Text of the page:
TOWNSEND — Becoming a priest has been a consideration for Colin McNabb ever since he was a teenager.
At 17, when the calling beckoned, he was too young to enter the seminary. Then life happened. College, and in turn, work, took priority.
In his mid-20s, he began to think about the priesthood once again. But he met the woman who would become his fiancé. They were engaged for six years.
“She’d always ask me if I was thinking of being a priest,” McNabb said. He remained active in his local parish, a regular church-goer and a member of the Knights of Columbus. He attained the highest degree in the Catholic fraternal organization.
When he and his fiancé broke up, McNabb revisited his earlier thoughts. He began the process of applying to seminary in order to become a Catholic priest.
When he was accepted to the seminary, his former fiancé gave him a big hug and told him she really, really loved him, McNabb said.
The process of being accepted into seminary is long and arduous, he said. He began what is called discernment over a year ago. Interviews, retreats and testing were all designed to help him decide if his vocation is the priesthood.
“They know every single thing about your life,” he said.
Applicants need a sponsor, a bishop, to apply to St. John’s Seminary in Boston. McNabb found one in Cardinal Sean O’Malley.
After an interview with a panel of priests, McNabb was accepted in August. He announced his probable resignation from the Board of Selectmen, of which he is chair, on Aug. 11. School starts on Aug. 26.
Soon, politics will be in his past. So too, will his work life in the family business, McNabb Pharmacy. His involvement with the town he loves will greatly decrease. Church rules say he will never be able to be the parish priest in Townsend.
“They won’t put you in your home parish,” he said.
“I worry about Townsend,” he said. He leaves his position as selectman with almost eight months left in his term. “I hope my two colleagues will be careful with any major changes in Townsend. There could be repercussions down the road.”
The Townsend Business Association benefited from his energy as past president.
McNabb will move from his apartment into the men-only seminary on the campus of Boston College. Women, and males under 18, are not allowed in the living quarters.
There, he and the other seminarians will have a busy schedule. Times for meals, classes, masses and prayers are scheduled through the week. Curfew is at 11 p.m.
The Catholic leadership wants its priests to be in good health, and McNabb expects to make some healthy changes. “It’s basically ecclesiastical boot camp,” he said.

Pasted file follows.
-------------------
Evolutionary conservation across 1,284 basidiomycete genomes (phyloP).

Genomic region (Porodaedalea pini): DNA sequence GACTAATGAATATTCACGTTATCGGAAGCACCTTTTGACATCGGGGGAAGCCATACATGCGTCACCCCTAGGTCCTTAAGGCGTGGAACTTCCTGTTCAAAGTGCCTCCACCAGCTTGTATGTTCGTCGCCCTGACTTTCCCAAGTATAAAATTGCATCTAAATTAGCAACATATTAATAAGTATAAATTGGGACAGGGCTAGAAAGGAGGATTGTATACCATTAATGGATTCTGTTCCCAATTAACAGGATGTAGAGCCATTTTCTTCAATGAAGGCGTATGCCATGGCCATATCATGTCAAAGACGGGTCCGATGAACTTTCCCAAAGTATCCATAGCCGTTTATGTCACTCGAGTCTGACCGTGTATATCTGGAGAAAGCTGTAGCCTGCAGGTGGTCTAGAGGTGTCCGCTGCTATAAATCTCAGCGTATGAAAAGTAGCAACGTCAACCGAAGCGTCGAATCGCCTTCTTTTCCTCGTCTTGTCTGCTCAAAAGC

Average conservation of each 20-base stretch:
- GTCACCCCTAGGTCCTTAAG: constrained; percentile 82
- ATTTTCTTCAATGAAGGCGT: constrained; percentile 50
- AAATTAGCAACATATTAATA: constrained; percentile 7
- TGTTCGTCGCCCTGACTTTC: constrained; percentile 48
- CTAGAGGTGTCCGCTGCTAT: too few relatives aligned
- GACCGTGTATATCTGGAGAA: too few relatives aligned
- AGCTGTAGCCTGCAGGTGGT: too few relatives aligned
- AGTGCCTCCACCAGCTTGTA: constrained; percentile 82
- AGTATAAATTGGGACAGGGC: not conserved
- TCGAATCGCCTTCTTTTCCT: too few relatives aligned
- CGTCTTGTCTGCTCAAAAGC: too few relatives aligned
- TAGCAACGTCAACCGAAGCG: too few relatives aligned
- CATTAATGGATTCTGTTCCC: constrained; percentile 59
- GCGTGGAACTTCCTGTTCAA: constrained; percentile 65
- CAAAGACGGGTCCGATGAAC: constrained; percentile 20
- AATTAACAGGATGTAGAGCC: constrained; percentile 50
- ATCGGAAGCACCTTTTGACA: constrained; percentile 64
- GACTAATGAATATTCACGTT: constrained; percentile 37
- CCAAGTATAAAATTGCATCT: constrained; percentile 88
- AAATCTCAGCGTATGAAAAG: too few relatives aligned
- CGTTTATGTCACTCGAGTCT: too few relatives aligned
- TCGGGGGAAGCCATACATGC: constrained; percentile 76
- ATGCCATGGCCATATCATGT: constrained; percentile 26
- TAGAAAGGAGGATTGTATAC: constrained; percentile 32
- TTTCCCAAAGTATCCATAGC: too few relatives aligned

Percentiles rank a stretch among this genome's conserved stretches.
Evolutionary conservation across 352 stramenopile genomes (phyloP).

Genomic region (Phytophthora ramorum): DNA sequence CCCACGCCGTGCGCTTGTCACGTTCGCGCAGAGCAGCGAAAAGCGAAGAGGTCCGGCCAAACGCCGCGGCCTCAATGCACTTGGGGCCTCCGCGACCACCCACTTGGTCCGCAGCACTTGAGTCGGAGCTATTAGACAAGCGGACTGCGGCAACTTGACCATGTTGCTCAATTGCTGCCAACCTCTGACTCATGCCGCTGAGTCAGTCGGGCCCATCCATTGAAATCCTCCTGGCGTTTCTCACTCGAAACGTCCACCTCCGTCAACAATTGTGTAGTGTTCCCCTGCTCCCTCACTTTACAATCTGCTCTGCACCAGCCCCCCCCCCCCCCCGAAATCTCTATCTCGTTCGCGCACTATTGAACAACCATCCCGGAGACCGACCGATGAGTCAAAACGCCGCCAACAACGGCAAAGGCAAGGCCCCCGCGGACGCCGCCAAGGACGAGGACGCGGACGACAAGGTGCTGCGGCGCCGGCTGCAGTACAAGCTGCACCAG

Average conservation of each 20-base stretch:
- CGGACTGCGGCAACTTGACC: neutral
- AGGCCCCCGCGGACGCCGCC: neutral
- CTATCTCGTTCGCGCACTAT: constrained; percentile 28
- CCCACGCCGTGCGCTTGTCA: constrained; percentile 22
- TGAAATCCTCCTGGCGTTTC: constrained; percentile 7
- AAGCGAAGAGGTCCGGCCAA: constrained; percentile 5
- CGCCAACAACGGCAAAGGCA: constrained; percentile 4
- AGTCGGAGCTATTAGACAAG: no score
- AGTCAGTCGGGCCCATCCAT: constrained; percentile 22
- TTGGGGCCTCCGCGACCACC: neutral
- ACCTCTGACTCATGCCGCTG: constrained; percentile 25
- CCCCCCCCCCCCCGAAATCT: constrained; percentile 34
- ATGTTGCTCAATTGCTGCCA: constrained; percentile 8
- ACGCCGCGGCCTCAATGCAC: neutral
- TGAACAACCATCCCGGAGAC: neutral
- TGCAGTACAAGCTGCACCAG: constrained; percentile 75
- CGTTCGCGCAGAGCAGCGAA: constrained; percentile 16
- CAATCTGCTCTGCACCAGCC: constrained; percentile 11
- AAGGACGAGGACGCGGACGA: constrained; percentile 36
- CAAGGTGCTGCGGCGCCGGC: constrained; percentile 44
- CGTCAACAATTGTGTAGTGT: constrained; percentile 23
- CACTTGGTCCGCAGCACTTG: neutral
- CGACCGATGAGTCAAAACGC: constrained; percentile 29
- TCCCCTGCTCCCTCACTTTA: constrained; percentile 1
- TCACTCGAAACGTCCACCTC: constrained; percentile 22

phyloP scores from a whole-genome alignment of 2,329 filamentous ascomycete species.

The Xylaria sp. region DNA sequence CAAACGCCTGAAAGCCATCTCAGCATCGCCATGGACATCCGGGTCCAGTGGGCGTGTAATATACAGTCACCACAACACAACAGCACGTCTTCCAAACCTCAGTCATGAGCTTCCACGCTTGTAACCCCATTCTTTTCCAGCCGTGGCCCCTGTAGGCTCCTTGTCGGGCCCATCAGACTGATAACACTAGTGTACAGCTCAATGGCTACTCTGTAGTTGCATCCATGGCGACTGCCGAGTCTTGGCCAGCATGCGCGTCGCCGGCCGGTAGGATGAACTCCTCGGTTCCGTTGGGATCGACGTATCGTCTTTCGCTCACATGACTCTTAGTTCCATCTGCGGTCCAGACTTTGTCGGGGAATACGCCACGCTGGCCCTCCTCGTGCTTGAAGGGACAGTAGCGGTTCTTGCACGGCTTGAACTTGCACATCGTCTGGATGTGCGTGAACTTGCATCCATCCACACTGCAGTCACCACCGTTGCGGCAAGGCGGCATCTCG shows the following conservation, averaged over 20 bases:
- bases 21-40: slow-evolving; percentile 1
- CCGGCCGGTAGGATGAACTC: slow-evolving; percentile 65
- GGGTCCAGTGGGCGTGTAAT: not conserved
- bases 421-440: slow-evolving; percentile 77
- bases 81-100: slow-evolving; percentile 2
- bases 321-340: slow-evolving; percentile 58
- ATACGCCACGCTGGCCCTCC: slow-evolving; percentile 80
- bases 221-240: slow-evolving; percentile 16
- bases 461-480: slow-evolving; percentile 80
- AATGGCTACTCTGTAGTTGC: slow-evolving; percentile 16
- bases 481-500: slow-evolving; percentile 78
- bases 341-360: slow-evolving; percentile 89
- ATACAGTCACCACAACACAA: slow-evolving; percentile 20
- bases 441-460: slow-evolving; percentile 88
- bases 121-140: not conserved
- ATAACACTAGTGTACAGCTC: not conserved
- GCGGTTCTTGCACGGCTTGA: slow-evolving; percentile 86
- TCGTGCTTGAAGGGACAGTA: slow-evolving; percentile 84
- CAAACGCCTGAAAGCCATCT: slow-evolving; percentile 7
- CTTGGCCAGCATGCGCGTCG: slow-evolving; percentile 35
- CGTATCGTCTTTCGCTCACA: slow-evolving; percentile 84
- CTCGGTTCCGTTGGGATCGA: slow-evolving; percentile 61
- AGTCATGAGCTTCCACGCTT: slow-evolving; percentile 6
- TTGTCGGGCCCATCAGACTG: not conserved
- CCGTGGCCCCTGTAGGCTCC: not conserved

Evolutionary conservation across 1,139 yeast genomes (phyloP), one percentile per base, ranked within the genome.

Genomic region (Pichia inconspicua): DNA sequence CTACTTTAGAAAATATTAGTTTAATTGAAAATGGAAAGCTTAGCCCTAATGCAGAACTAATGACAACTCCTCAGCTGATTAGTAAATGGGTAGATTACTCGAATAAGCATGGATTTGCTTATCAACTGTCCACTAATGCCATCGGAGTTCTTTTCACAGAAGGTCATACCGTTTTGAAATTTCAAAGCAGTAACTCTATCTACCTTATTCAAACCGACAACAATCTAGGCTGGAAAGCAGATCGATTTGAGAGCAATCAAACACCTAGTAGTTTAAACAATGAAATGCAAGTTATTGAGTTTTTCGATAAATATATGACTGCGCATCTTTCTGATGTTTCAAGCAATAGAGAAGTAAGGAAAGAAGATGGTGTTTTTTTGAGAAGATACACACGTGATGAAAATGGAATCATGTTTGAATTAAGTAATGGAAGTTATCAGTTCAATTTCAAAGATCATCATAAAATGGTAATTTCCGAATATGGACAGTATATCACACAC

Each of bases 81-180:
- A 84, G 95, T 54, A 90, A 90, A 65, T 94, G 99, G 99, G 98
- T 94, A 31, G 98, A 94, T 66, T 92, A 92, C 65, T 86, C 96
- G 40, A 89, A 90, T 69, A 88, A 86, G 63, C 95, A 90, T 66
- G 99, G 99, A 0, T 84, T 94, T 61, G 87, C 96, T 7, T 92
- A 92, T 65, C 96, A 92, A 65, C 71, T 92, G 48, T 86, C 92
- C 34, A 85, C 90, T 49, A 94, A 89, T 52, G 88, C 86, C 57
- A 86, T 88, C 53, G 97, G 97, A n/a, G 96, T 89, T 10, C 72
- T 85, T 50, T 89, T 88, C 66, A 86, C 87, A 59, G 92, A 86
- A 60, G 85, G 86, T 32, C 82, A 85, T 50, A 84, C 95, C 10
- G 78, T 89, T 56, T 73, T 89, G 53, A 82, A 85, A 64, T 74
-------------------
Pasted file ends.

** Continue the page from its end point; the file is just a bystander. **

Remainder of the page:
Saturdays will bring a little free time, and McNabb plans to visit Townsend to spend time with family.
At age 35, McNabb will be one of the older seminarians at St. John’s. Except for a few men who enter the seminary from another religious order, the students have already attended college. McNabb graduated from the University of Vermont in 2002 with a Bachelor of Arts in political science and a minor in American and Islamic history.
Another Boston seminary specializes in training older men to become priests, but McNabb said he prefers being with the younger group.
After two years of pre-theology and four years of theology studies, McNabb plans to become a diocesan priest. He will serve in parishes in the Boston archdiocese or in other positions as directed by the Boston archdiocese.
The last few weeks of August will be busy for McNabb. Leaving his apartment means getting rid of most of what he has accumulated. There is no need for a sofa in the small, single room he will occupy. He hopes his sister will take his cat.
He is hiring people to do his job at the pharmacy and releasing his ties to the town’s government and business community.
McNabb is excited about the change. His laptop is filled with colorful images of the seminary that he is quick to share with well-wishers who stop in the store.
An element of sorrow is also evident. Not only is he leaving the life he built, he is moving away from his large, extended family and his older parents. Phone calls, emails and weekly visits are all planned.
“You’ve got to go with what God tells you,” McNabb said.
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